China not invited to party at International Space Station, says NASA

China has not been invited to join the International Space Station project, despite a news report from Russia suggesting otherwise.

Chinese astronauts Jing Haipeng (l.), Zhai Zhigang (c.) and Liu Boming salute before taking part in a drill for the launch of the Shenzhou-7 manned spacecraft at the Jiuquan Satellite Launch Center, Gansu province on Sept. 3, 2008.

China's national space program has not been invited to join the International Space Station project, despite a news report from Russia suggesting otherwise, NASA officials told

NASA spokesperson John Yembrick said that while NASA is always seeking new partnerships, the agency and its space station partners have not invited China to join the $100 billion space station program.

"There's ongoing dialogue about it and I think NASA is open to further partnerships in the International Space Station," Yembrick told "But as of now there have been no formal invitations."

IN PICTURES: Aboard the International Space Station

The comment came after Russia's Federal Space Agency posted a news report to its website that suggested Russian space officials had reached out to China's space program for involvement in the International Space Station.

The report cited comments made by Russian space agency chief Anatoly Perminov to the Interfax news service last week at the International Economic Forum in St. Petersburg. In the Interfax report, Perminov reportedly said Russia had contacted Chinese space officials to see if there was any interest in using the latter country's Shenzhou vehicles as a backup for the Russian Soyuz space taxis that ferry crews to and from the space station.

Perminov reportedly said Russia had not yet received a response. However, Yembrick said no overture had in fact been made to China by the 16-nation consortium building the International Space Station. The space station has been under construction since 1998 and is nearly complete.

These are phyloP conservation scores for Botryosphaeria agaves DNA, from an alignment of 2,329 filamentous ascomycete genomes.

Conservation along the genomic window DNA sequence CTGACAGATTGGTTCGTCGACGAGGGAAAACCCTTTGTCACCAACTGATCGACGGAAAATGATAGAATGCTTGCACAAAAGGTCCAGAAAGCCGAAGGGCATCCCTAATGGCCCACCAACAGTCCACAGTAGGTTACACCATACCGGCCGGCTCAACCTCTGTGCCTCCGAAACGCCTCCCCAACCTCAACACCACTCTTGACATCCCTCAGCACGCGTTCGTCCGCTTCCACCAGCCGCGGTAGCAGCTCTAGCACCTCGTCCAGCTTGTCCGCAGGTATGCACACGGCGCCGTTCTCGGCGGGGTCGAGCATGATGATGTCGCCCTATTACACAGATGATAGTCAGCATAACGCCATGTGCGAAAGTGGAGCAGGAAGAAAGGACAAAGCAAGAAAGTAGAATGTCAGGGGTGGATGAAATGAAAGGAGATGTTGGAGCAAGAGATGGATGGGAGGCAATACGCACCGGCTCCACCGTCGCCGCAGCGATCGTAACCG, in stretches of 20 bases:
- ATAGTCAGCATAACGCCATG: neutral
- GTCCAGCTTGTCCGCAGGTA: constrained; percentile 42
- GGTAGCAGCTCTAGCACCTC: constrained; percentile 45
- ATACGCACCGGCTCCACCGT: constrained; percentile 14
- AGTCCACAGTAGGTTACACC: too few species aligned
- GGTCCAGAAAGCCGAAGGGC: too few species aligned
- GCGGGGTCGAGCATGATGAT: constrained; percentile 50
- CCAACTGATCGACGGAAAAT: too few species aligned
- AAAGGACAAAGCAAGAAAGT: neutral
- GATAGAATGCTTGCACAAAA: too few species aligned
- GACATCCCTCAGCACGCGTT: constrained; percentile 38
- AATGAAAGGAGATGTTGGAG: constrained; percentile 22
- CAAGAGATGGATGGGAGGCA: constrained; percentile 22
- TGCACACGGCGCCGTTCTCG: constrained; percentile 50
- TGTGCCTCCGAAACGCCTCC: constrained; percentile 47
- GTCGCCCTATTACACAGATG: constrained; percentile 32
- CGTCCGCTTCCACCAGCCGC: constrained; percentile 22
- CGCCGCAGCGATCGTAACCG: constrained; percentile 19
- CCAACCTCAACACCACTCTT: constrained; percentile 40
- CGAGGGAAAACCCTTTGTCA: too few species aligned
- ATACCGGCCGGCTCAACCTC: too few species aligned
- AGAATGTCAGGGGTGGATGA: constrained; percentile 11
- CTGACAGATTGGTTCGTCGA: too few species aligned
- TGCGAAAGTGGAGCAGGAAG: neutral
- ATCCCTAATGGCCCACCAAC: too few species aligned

China is the third country after Russia and the United States to build and launch spacecraft capable of flying humans into space. The country launched its first astronaut into space in 2003, with two more missions in 2005 and 2008. The latter included a three-man crew and China's first spacewalk.

The country is also developing plans for a Chinese space station, the first module of which is called Tiangong 1 and is slated to launch in 2011.

Some space agency leaders have mentioned the potential for cooperating with China on future space ventures.

European Space Agency director general Jean-Jacques Dordain reportedly said May 31 that he would be ready to embrace cooperation with China if the other space station partners also agreed.

"I am really willing to support the extension of the partnership of the [International Space Station] to China and South Korea. Obviously, this should be a decision by all partners, not the decision by one partner," the Chinese Xinhua news agency quoted Dordain as saying at the time.

Once NASA's space shuttle fleet retires, Russia's three-person Soyuz spacecraft will be the only way to launch and return astronauts to the International Space Station until commercial American spacecraft become available.

NASA plans to fly two more shuttle flights – on Discovery and Endeavour, respectively – before retiring the space shuttles for good. The agency is currently seeking to delay the final shuttle flight to Feb. 28, 2011.


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